Natural gas in power generation
Natural gas is the second-largest source of electricity generation in the United States, after coal. In 2013, 27% of electricity was produced from natural gas. The US Energy Information Administration (or EIA) predicts that, by 2035, natural gas will surpass coal as the largest source of US electricity generation.
Unlike coal, natural gas is procured by power producers on short-term and spot contracts. Changes in gas prices affect unregulated power companies immediately.
Natural gas prices are southbound
Natural gas prices fell by 13.2% for the week ending December 26. This is the sharpest weekly fall in natural gas prices in ten months. A warmer-than-average winter projected by the National Oceanic and Atmospheric Administration (or NOAA) and proved gas reserves at record highs have led to a severe drop in gas prices. Natural gas prices have fallen by more than 31% in the last seven weeks.
Natural gas and power companies
Falling natural gas prices bring down the cost of electricity production. This ultimately benefits the end consumer, as electricity prices fall with a corresponding fall in production costs.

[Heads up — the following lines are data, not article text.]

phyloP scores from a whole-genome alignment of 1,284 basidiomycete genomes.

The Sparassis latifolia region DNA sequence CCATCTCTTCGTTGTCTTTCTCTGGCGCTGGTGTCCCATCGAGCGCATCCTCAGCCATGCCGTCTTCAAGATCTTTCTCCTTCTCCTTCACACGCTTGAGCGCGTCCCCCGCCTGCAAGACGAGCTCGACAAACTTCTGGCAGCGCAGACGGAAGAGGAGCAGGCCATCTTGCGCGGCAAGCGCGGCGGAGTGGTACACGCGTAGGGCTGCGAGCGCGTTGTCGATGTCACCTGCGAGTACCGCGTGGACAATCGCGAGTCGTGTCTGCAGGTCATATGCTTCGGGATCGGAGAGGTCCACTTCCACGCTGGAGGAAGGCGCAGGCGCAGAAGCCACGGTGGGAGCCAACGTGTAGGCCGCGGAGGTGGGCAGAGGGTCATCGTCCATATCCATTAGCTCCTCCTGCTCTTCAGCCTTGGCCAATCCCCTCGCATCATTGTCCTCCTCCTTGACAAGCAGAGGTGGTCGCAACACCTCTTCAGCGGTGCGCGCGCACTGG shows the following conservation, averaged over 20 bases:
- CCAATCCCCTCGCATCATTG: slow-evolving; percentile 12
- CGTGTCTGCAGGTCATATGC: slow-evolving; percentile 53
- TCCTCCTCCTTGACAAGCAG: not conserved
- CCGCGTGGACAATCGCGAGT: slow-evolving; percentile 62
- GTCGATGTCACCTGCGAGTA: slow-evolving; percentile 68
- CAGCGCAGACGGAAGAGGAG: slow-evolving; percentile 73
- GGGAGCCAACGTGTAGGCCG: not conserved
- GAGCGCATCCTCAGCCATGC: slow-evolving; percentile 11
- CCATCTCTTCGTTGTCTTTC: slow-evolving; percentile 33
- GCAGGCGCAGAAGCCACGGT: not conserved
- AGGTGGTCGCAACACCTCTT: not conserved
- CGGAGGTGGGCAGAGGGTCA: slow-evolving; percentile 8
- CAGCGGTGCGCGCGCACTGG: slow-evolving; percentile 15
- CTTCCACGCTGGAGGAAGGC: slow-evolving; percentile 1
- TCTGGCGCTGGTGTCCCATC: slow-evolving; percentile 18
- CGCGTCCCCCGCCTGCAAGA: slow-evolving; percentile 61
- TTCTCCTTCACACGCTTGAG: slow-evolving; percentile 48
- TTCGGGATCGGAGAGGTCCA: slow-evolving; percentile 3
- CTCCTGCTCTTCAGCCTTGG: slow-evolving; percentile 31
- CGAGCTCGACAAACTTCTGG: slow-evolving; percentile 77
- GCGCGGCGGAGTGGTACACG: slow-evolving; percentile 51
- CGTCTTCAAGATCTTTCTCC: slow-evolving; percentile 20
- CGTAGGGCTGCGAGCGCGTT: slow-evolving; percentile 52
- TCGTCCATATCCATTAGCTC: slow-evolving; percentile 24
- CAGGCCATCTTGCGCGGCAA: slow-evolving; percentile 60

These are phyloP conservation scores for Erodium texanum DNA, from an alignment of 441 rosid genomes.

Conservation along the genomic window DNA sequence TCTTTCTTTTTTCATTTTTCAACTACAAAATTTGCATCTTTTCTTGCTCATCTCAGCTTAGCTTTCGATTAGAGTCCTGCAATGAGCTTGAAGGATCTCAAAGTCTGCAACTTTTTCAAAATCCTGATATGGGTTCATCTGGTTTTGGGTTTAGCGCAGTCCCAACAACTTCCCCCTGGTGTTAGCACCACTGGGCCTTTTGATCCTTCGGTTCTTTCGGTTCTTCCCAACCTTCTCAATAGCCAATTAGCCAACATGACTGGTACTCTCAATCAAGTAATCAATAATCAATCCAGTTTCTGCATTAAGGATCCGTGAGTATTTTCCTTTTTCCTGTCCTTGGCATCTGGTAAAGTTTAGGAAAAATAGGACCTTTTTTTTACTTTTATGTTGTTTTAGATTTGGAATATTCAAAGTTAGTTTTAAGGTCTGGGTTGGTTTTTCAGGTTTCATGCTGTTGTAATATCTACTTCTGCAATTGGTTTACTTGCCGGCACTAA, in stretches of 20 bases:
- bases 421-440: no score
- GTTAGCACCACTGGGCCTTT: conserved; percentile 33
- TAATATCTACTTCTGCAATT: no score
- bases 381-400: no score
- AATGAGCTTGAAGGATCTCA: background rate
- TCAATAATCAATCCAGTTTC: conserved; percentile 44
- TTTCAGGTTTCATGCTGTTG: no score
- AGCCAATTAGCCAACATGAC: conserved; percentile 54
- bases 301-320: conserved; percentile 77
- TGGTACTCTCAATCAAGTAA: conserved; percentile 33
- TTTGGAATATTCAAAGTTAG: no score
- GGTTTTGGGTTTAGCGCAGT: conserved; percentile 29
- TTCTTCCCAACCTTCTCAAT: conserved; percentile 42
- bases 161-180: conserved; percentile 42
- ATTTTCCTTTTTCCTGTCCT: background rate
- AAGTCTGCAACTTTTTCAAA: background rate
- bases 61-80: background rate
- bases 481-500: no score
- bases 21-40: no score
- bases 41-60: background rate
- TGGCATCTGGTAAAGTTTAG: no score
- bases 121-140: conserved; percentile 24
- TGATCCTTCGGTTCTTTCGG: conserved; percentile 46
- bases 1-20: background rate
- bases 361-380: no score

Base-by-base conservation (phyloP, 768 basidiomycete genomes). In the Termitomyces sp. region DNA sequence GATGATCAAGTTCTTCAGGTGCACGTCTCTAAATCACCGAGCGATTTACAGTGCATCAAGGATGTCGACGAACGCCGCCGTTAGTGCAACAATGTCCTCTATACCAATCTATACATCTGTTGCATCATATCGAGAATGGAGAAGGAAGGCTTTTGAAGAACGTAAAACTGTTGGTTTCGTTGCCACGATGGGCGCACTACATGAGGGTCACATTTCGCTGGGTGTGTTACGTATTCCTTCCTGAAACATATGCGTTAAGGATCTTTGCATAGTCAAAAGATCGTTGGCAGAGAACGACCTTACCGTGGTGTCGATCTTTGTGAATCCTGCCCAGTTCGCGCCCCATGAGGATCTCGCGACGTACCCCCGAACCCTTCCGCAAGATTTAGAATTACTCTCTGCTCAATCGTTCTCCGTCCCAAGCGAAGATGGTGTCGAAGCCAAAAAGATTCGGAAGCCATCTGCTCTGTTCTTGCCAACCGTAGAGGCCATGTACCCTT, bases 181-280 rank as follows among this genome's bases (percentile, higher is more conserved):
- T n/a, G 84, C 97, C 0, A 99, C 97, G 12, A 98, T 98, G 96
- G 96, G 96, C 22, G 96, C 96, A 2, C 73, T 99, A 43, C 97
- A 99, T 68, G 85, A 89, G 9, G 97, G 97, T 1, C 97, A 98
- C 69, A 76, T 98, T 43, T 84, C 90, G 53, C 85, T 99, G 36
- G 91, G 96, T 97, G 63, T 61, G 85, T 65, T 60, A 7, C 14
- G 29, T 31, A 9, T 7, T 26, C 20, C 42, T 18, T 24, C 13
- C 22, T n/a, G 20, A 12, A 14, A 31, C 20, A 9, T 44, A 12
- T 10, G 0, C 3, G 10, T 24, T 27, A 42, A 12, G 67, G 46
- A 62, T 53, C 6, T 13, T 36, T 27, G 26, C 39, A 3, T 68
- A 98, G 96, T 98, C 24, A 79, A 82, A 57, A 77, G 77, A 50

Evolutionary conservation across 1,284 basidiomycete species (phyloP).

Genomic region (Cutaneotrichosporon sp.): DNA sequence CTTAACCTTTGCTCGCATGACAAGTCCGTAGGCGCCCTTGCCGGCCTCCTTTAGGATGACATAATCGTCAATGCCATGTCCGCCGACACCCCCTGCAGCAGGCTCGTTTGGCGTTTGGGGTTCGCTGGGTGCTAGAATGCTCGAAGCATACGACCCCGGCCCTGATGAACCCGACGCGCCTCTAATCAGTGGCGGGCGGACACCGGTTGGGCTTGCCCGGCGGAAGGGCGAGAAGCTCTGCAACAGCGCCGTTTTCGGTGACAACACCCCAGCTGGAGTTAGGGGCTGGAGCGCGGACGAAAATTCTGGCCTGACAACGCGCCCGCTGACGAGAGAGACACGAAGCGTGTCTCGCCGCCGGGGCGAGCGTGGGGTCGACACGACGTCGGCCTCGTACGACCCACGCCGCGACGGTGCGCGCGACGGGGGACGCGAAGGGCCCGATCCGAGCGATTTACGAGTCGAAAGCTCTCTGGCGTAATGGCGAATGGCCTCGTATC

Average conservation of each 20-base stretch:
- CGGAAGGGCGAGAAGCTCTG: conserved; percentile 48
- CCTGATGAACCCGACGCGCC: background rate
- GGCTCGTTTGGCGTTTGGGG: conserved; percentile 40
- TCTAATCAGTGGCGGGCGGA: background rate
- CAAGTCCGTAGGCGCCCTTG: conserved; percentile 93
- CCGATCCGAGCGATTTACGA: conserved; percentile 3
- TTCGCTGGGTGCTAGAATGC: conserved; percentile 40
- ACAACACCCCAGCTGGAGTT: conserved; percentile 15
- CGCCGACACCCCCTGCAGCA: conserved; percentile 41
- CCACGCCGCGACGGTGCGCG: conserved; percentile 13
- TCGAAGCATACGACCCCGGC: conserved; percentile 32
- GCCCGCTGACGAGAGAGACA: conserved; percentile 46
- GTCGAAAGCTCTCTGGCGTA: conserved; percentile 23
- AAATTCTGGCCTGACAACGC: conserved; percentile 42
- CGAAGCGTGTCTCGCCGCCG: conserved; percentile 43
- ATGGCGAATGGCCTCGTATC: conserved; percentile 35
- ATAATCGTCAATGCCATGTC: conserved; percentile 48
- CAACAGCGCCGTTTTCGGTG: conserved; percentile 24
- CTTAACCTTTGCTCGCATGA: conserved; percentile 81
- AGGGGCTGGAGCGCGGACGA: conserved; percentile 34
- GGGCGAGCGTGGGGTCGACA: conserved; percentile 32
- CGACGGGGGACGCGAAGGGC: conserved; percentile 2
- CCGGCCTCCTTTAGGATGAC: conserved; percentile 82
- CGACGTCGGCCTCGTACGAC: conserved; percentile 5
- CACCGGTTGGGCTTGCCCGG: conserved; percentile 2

But unregulated power producers like NRG Energy (NRG) and Calpine Corporation (CPN) are adversely affected by low natural gas prices. Wholesale power prices in the US correlate strongly with natural gas prices. So falling gas prices drive wholesale power prices lower, cutting down the profitability of unregulated power companies.
On the other hand, regulated utilities aren’t much affected by fluctuations in gas prices. Profits for regulated power players like Dominion Resources (D) and NextEra Energy (NEE) are set by state government agencies on a cost-of-service model. So the profitability of regulated utilities is a function of a power producer’s total investments. Both Dominion and NextEra are part of the Utilities Select Sector SPDR (XLU).